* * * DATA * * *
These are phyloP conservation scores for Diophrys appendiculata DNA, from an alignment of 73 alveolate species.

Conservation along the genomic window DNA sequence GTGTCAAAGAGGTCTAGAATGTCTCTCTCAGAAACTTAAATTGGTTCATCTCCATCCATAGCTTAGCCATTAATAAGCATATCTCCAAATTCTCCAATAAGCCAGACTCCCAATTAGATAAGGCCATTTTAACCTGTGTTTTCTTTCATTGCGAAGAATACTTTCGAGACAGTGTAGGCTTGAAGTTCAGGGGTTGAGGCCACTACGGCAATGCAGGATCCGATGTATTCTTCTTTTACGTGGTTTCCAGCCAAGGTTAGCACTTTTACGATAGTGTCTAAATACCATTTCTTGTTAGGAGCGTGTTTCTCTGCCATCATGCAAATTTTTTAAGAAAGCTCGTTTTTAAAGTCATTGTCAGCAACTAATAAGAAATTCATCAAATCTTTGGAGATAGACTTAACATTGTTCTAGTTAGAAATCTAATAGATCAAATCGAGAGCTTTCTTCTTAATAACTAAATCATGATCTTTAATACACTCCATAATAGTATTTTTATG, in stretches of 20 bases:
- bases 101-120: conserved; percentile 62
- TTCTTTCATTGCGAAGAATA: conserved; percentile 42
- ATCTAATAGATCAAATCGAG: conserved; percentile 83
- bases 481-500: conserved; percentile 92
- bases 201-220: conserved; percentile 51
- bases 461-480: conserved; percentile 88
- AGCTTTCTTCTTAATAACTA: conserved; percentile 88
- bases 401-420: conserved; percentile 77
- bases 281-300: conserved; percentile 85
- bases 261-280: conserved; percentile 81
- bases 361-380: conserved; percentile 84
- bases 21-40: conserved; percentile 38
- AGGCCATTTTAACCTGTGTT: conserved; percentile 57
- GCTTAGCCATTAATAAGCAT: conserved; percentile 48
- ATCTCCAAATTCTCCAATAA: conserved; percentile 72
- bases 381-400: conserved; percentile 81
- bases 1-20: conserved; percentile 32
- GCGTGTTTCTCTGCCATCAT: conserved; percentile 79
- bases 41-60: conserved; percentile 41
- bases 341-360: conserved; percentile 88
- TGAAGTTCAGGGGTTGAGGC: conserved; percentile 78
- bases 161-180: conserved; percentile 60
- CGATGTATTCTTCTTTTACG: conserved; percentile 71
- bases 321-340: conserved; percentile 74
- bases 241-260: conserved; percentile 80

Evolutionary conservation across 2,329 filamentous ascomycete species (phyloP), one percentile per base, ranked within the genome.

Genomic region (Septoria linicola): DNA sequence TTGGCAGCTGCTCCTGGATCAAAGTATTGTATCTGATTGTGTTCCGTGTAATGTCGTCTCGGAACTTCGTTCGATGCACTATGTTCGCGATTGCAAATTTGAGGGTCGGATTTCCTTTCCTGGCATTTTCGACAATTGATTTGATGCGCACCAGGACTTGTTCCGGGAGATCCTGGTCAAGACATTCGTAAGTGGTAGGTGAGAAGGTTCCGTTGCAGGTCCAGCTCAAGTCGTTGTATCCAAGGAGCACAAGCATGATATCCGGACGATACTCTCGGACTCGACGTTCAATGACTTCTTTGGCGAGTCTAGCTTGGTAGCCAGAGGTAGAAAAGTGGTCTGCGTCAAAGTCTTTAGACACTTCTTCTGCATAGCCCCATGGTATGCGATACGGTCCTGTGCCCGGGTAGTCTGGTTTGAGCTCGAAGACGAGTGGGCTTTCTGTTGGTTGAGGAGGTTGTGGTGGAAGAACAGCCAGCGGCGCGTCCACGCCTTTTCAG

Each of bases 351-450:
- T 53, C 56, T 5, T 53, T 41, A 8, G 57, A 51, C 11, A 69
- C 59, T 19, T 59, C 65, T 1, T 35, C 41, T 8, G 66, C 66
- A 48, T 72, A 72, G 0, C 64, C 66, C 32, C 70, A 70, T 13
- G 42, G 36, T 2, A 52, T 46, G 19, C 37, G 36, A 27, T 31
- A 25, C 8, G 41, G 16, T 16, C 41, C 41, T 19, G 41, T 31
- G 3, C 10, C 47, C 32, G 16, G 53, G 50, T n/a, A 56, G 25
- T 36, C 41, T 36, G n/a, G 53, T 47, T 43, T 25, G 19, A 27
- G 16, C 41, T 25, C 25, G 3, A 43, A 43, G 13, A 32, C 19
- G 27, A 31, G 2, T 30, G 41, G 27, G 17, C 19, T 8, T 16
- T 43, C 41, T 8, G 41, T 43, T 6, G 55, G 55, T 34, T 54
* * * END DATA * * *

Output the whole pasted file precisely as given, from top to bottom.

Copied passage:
These are phyloP conservation scores for Diophrys appendiculata DNA, from an alignment of 73 alveolate species.

Conservation along the genomic window DNA sequence GTGTCAAAGAGGTCTAGAATGTCTCTCTCAGAAACTTAAATTGGTTCATCTCCATCCATAGCTTAGCCATTAATAAGCATATCTCCAAATTCTCCAATAAGCCAGACTCCCAATTAGATAAGGCCATTTTAACCTGTGTTTTCTTTCATTGCGAAGAATACTTTCGAGACAGTGTAGGCTTGAAGTTCAGGGGTTGAGGCCACTACGGCAATGCAGGATCCGATGTATTCTTCTTTTACGTGGTTTCCAGCCAAGGTTAGCACTTTTACGATAGTGTCTAAATACCATTTCTTGTTAGGAGCGTGTTTCTCTGCCATCATGCAAATTTTTTAAGAAAGCTCGTTTTTAAAGTCATTGTCAGCAACTAATAAGAAATTCATCAAATCTTTGGAGATAGACTTAACATTGTTCTAGTTAGAAATCTAATAGATCAAATCGAGAGCTTTCTTCTTAATAACTAAATCATGATCTTTAATACACTCCATAATAGTATTTTTATG, in stretches of 20 bases:
- bases 101-120: conserved; percentile 62
- TTCTTTCATTGCGAAGAATA: conserved; percentile 42
- ATCTAATAGATCAAATCGAG: conserved; percentile 83
- bases 481-500: conserved; percentile 92
- bases 201-220: conserved; percentile 51
- bases 461-480: conserved; percentile 88
- AGCTTTCTTCTTAATAACTA: conserved; percentile 88
- bases 401-420: conserved; percentile 77
- bases 281-300: conserved; percentile 85
- bases 261-280: conserved; percentile 81
- bases 361-380: conserved; percentile 84
- bases 21-40: conserved; percentile 38
- AGGCCATTTTAACCTGTGTT: conserved; percentile 57
- GCTTAGCCATTAATAAGCAT: conserved; percentile 48
- ATCTCCAAATTCTCCAATAA: conserved; percentile 72
- bases 381-400: conserved; percentile 81
- bases 1-20: conserved; percentile 32
- GCGTGTTTCTCTGCCATCAT: conserved; percentile 79
- bases 41-60: conserved; percentile 41
- bases 341-360: conserved; percentile 88
- TGAAGTTCAGGGGTTGAGGC: conserved; percentile 78
- bases 161-180: conserved; percentile 60
- CGATGTATTCTTCTTTTACG: conserved; percentile 71
- bases 321-340: conserved; percentile 74
- bases 241-260: conserved; percentile 80

Evolutionary conservation across 2,329 filamentous ascomycete species (phyloP), one percentile per base, ranked within the genome.

Genomic region (Septoria linicola): DNA sequence TTGGCAGCTGCTCCTGGATCAAAGTATTGTATCTGATTGTGTTCCGTGTAATGTCGTCTCGGAACTTCGTTCGATGCACTATGTTCGCGATTGCAAATTTGAGGGTCGGATTTCCTTTCCTGGCATTTTCGACAATTGATTTGATGCGCACCAGGACTTGTTCCGGGAGATCCTGGTCAAGACATTCGTAAGTGGTAGGTGAGAAGGTTCCGTTGCAGGTCCAGCTCAAGTCGTTGTATCCAAGGAGCACAAGCATGATATCCGGACGATACTCTCGGACTCGACGTTCAATGACTTCTTTGGCGAGTCTAGCTTGGTAGCCAGAGGTAGAAAAGTGGTCTGCGTCAAAGTCTTTAGACACTTCTTCTGCATAGCCCCATGGTATGCGATACGGTCCTGTGCCCGGGTAGTCTGGTTTGAGCTCGAAGACGAGTGGGCTTTCTGTTGGTTGAGGAGGTTGTGGTGGAAGAACAGCCAGCGGCGCGTCCACGCCTTTTCAG

Each of bases 351-450:
- T 53, C 56, T 5, T 53, T 41, A 8, G 57, A 51, C 11, A 69
- C 59, T 19, T 59, C 65, T 1, T 35, C 41, T 8, G 66, C 66
- A 48, T 72, A 72, G 0, C 64, C 66, C 32, C 70, A 70, T 13
- G 42, G 36, T 2, A 52, T 46, G 19, C 37, G 36, A 27, T 31
- A 25, C 8, G 41, G 16, T 16, C 41, C 41, T 19, G 41, T 31
- G 3, C 10, C 47, C 32, G 16, G 53, G 50, T n/a, A 56, G 25
- T 36, C 41, T 36, G n/a, G 53, T 47, T 43, T 25, G 19, A 27
- G 16, C 41, T 25, C 25, G 3, A 43, A 43, G 13, A 32, C 19
- G 27, A 31, G 2, T 30, G 41, G 27, G 17, C 19, T 8, T 16
- T 43, C 41, T 8, G 41, T 43, T 6, G 55, G 55, T 34, T 54